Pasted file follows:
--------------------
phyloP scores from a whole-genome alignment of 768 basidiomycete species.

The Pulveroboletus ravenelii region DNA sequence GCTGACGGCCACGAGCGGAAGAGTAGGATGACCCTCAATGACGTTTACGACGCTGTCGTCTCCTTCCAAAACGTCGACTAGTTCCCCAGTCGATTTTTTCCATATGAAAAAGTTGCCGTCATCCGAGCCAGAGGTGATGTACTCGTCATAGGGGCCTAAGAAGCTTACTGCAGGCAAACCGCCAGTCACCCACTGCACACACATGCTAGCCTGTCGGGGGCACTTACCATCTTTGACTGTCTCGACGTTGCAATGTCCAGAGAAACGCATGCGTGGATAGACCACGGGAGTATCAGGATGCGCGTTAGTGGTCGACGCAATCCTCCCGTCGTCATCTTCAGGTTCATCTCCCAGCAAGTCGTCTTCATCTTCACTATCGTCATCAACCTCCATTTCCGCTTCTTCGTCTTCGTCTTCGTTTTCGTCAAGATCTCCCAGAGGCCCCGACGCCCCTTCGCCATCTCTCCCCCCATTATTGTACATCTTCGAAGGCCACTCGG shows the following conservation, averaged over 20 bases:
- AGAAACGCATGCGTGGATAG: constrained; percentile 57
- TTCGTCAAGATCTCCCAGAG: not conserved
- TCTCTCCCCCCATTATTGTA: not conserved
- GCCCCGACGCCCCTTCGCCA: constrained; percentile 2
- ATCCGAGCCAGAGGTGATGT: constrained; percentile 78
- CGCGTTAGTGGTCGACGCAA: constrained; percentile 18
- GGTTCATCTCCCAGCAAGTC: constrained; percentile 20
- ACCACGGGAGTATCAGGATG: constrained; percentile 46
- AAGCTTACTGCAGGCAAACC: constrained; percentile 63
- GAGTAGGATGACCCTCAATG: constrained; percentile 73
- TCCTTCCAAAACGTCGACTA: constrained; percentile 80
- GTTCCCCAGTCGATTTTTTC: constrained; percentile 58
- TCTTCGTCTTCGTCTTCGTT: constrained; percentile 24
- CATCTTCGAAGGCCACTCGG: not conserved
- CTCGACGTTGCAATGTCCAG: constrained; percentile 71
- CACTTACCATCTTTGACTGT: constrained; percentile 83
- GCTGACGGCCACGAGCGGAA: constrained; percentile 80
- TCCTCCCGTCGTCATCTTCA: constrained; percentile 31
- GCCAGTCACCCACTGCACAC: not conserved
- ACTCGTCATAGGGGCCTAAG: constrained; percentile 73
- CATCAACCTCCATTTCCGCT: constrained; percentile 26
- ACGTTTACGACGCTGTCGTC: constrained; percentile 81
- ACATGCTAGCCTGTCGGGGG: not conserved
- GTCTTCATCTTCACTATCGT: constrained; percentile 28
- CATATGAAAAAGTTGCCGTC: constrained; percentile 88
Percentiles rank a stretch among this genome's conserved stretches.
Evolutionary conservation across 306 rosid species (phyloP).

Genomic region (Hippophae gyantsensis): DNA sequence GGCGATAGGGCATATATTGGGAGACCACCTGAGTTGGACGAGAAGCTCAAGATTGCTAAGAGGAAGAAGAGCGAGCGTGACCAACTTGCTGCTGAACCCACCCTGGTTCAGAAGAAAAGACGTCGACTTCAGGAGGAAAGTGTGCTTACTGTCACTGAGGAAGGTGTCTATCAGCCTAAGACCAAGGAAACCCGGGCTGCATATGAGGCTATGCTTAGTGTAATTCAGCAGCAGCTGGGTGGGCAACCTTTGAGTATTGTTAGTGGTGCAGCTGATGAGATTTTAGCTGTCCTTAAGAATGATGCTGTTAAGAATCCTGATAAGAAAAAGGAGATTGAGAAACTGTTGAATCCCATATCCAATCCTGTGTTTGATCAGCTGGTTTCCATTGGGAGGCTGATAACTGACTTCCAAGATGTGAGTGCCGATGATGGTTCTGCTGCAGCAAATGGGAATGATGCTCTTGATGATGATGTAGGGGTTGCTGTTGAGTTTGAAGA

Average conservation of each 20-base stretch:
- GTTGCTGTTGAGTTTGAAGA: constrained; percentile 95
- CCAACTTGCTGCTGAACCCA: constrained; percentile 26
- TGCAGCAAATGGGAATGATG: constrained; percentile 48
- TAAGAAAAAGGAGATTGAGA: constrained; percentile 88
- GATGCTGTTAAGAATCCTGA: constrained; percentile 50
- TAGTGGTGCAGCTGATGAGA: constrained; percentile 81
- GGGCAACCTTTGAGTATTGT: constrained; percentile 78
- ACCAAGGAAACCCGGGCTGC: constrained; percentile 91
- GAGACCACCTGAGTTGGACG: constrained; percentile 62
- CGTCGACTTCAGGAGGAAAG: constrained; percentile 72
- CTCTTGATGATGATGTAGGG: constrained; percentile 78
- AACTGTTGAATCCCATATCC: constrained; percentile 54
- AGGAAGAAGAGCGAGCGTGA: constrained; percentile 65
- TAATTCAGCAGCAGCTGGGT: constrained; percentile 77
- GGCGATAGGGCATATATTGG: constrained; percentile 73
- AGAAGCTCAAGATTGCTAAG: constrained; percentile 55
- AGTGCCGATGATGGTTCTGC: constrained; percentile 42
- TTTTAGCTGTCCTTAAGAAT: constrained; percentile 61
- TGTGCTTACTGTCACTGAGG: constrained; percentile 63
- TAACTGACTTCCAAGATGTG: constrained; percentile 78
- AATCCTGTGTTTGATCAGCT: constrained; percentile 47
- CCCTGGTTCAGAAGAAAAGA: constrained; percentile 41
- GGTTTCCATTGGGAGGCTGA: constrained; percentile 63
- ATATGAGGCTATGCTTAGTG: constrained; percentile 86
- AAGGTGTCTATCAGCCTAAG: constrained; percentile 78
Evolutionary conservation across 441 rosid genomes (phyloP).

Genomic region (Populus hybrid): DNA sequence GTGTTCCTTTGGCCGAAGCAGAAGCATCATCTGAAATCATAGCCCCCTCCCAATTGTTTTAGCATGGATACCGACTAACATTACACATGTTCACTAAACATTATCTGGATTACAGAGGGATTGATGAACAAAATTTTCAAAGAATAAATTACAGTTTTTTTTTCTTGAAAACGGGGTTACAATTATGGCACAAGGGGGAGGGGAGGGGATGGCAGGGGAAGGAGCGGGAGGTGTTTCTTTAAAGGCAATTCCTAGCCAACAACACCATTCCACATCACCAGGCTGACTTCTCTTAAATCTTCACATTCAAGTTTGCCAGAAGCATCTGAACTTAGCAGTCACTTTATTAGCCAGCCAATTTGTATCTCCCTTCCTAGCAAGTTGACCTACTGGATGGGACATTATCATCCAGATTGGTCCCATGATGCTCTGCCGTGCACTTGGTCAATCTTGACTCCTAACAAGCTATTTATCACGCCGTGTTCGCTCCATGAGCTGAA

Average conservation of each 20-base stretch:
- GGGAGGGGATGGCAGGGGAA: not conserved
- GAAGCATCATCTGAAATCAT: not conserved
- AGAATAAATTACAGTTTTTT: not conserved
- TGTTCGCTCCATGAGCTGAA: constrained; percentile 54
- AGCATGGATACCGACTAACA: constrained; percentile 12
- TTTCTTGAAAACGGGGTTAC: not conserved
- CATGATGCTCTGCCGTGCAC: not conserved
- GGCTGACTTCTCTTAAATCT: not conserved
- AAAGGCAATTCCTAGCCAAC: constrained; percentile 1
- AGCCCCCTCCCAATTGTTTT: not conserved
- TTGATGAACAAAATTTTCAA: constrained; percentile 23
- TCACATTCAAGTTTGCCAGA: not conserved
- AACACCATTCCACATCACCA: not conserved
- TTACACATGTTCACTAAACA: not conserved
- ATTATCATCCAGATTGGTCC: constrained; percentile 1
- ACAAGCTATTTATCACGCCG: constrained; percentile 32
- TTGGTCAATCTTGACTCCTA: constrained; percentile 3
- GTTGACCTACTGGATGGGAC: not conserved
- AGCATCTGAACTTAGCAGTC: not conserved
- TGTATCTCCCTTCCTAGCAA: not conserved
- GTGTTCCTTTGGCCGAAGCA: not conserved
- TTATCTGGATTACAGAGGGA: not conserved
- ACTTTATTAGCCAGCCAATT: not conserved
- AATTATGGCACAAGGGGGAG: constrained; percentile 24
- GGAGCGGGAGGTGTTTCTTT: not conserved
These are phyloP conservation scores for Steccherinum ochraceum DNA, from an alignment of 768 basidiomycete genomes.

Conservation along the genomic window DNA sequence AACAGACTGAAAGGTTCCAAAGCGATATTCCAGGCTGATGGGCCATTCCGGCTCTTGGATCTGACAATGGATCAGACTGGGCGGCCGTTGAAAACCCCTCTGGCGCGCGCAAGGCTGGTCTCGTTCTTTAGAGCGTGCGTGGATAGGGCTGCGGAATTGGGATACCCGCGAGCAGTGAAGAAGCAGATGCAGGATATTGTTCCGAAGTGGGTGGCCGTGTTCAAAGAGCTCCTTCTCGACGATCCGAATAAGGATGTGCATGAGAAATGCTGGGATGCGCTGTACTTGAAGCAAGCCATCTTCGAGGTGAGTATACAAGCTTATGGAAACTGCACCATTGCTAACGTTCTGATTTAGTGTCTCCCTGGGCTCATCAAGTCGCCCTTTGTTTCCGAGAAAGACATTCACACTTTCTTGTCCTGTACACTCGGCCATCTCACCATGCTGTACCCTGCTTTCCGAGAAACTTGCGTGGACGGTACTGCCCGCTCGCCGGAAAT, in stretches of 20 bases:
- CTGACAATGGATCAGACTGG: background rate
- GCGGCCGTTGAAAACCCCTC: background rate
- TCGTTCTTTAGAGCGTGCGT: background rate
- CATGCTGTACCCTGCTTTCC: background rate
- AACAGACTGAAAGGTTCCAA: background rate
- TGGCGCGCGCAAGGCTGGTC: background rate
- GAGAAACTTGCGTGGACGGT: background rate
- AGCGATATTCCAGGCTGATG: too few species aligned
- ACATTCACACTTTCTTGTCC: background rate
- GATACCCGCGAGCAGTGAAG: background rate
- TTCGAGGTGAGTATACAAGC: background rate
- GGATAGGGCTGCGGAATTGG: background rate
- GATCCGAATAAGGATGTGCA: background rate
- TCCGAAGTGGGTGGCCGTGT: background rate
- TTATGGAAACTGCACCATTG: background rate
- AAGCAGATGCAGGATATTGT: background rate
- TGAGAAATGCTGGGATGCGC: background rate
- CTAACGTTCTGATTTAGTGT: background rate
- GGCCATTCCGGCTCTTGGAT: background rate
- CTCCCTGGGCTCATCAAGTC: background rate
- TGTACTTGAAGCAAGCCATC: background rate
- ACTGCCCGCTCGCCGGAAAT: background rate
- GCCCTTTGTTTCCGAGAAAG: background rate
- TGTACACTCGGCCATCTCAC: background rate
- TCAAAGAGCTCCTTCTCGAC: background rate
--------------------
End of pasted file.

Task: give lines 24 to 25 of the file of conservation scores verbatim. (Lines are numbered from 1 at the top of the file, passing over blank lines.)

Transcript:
- ACGTTTACGACGCTGTCGTC: constrained; percentile 81
- ACATGCTAGCCTGTCGGGGG: not conserved